President Trump directs the Pentagon to create a Space Force as a "separate but equal" branch of the military.

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Trump: We’ll have the Air Force, we’ll have the Space Force ‘That’s a big statement’

What happened Monday at the White House?

The National Space Council meeting at the White House on Monday was supposed to be all about the Trump administration’s new approach to managing space traffic and debris. And the president was there to kick off the meeting and sign a policy directive that officially designates the Department of Commerce as the public face of the nations space-friendly economy.

Trump called for the United States to lead and reclaim its space heritage but quickly shifted gears to the military. “Beyond the Earth, is not only a matter of national identity, but a matter of national security. So important for our military. So important. And people don’t talk about it,” Trump said.

“When it comes to defending America, it is not enough to merely have an American presence in space. We must have American dominance in space.”

Then he turned to Chairman of the Joint Chiefs Gen. Joseph Dunford and instructed him to “immediately begin the process necessary to establish a Space Force as the sixth branch of the armed forces.”

Say what?

President Trump directs the Pentagon to create a Space Force as a "separate but equal" branch of the military.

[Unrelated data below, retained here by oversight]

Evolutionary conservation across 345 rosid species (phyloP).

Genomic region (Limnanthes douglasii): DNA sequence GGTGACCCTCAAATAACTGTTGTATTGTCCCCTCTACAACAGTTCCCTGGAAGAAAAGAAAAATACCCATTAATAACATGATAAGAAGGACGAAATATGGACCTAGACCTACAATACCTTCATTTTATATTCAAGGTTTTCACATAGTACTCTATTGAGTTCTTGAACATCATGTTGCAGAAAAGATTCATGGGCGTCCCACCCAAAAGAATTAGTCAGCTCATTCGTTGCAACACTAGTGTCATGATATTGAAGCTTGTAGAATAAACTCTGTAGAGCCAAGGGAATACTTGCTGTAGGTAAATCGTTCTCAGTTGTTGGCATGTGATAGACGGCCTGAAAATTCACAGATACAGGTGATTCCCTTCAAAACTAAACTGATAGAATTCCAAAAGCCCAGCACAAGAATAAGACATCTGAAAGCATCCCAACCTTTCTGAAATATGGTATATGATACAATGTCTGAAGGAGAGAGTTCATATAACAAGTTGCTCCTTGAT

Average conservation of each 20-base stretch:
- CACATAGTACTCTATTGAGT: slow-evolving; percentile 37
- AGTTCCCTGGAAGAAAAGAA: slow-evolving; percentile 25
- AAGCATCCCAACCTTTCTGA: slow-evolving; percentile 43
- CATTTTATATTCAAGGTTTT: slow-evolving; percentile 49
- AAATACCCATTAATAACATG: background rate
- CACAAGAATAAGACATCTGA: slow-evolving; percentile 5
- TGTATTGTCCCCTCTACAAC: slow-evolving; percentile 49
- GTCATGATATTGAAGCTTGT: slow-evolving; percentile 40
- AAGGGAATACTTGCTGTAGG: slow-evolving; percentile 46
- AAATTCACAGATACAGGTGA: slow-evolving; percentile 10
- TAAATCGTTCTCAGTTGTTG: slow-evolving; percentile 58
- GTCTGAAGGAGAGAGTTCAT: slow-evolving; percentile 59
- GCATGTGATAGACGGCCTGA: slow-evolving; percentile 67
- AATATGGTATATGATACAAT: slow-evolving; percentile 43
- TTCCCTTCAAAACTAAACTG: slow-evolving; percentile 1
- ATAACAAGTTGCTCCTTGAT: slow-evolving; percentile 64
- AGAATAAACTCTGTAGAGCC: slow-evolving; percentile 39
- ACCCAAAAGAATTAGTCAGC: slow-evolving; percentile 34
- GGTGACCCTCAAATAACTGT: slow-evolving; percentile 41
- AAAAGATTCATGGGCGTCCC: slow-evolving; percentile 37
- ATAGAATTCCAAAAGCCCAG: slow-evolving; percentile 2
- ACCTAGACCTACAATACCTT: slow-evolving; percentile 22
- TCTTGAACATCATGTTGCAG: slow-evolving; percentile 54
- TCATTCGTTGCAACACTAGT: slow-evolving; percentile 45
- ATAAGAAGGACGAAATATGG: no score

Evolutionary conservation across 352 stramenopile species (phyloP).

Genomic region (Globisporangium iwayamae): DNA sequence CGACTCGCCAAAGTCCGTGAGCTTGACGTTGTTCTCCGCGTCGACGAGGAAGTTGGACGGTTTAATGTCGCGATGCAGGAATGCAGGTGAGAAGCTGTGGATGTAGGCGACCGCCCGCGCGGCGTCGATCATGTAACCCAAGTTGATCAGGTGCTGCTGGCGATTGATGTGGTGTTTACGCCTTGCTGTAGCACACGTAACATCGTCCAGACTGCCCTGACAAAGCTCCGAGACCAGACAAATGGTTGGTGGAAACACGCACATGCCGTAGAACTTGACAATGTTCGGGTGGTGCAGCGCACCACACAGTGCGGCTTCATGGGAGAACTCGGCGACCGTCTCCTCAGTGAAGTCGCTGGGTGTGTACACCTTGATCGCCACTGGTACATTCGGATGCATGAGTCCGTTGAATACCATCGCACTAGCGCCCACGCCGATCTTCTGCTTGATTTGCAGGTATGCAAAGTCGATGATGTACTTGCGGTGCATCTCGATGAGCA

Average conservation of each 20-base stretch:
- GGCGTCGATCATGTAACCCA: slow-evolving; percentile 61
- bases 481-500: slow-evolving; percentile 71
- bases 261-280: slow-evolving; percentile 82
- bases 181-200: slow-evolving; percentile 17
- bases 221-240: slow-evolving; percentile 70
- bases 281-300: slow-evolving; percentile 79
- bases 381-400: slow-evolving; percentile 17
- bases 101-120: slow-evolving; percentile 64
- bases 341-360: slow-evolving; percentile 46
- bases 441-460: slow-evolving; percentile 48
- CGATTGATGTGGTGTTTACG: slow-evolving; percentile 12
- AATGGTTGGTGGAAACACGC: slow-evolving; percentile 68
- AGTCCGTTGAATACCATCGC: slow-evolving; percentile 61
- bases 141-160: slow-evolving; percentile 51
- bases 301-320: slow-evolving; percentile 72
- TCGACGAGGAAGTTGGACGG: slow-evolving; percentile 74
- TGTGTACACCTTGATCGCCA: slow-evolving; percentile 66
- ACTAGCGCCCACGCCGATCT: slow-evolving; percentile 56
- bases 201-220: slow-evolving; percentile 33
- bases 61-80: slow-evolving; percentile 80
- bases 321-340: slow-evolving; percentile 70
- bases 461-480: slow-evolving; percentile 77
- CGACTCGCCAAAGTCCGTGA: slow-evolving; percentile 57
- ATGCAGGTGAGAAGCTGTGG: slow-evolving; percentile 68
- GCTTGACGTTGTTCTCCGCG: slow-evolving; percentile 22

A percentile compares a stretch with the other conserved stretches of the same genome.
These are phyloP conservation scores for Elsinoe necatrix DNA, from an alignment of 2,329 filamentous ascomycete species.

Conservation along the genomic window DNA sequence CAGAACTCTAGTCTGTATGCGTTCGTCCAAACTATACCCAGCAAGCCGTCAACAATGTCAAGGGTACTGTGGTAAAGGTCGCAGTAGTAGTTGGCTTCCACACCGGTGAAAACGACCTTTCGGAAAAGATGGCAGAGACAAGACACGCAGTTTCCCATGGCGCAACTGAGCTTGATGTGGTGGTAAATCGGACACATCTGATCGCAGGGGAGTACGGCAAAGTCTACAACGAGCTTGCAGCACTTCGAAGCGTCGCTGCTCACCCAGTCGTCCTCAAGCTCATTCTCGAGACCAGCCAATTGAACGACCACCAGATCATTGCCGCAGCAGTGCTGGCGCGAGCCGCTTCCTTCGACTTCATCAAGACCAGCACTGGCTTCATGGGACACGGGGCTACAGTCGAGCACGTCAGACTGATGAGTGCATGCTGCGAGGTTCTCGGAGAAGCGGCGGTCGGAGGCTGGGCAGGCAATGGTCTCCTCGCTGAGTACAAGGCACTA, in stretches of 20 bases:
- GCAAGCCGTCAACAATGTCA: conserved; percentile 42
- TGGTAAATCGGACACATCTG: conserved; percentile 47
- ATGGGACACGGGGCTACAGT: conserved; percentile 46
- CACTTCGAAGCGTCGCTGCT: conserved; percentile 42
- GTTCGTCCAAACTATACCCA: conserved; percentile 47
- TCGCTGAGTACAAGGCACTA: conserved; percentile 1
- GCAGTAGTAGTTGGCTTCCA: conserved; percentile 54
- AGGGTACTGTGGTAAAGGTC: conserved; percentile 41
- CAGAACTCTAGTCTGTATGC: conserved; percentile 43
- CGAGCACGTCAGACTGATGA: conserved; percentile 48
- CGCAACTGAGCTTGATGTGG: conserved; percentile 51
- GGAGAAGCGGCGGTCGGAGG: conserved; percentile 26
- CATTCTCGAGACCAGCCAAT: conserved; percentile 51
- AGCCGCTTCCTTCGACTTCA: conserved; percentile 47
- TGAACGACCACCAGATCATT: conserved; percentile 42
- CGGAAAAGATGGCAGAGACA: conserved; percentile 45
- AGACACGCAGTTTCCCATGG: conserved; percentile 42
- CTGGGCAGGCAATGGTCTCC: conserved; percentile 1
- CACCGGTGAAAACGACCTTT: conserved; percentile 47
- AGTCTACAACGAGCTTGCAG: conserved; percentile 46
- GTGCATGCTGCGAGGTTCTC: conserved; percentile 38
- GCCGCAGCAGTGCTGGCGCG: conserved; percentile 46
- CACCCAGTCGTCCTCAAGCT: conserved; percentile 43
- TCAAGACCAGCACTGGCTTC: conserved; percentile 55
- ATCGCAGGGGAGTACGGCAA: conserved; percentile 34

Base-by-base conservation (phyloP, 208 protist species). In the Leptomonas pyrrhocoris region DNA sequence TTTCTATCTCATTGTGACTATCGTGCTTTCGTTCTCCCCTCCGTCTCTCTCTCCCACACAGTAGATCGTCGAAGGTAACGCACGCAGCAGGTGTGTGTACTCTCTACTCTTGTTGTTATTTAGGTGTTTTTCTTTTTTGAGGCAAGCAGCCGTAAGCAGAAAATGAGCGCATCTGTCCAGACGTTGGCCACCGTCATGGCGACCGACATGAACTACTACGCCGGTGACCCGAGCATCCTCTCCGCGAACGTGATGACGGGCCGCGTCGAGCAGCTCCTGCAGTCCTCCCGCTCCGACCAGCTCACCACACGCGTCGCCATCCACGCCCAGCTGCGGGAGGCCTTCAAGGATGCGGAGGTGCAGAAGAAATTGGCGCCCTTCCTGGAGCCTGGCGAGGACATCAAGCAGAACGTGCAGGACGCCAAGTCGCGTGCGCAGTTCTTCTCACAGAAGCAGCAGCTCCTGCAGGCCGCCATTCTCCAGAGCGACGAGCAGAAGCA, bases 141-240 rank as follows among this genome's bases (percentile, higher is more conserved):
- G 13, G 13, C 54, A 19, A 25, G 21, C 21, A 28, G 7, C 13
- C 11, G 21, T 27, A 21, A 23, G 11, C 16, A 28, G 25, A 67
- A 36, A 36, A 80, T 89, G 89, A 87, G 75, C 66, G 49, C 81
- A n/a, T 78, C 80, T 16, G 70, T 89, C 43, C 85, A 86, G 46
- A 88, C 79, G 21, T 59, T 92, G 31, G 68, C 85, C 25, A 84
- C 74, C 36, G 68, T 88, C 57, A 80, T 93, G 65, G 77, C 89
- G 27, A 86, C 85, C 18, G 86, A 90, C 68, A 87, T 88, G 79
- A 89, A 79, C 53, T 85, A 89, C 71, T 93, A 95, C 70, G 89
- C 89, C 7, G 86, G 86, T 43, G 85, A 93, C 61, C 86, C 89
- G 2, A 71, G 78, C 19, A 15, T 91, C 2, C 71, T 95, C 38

President Trump directs the Pentagon to create a Space Force as a “separate but equal” branch of the military.

PENTAGON SCRAMBLES TO RESPOND DoD was slow to react to the president’s announcement presumably because only a handful of officials in OSD were alerted about it last week, and the press office was not prepared to address reporters’ questions. Even those who had been warned the president would bring up the Space Force at the NSC meeting didn’t know exactly what he would say. Over the past several months everyone could see that the Space Force has become a fascination of sorts for Trump, even though the Pentagon has opposed the idea.

In a statement hours later, DoD spokeswoman Dana White said:
“We understand the President’s guidance. Our Policy Board will begin working on this issue, which has implications for intelligence operations for the Air Force, Army, Marines and Navy. Working with Congress, this will be a deliberate process with a great deal of input from multiple stakeholders.”

White House spokesman Raj Shah gave this statement to SpaceNews:
“The president’s National Strategy for Space calls for American leadership, preeminence, and freedom of action in space, and he sees a separate service focused on space as a critical piece of that end state.”

Later at a White House briefing, Press Secretary Sarah Huckabee Sanders added: “We’re in the beginning stages of it, and we’re going to work with the Department of Defense and the other relevant parties to put it into place.”

BOTTOM LINE Trump threw a big wrench into the Pentagon’s carefully laid out plans to study how best to reorganize the military’s space forces. The House Armed Services Committee’s strategic forces subcommittee had been pushing to create a Space Corps for the past two years. But the language never got past the Senate. The 2018 NDAA directed the Deputy Secretary of Defense to conduct a study and submit a final report by December 31, 2018.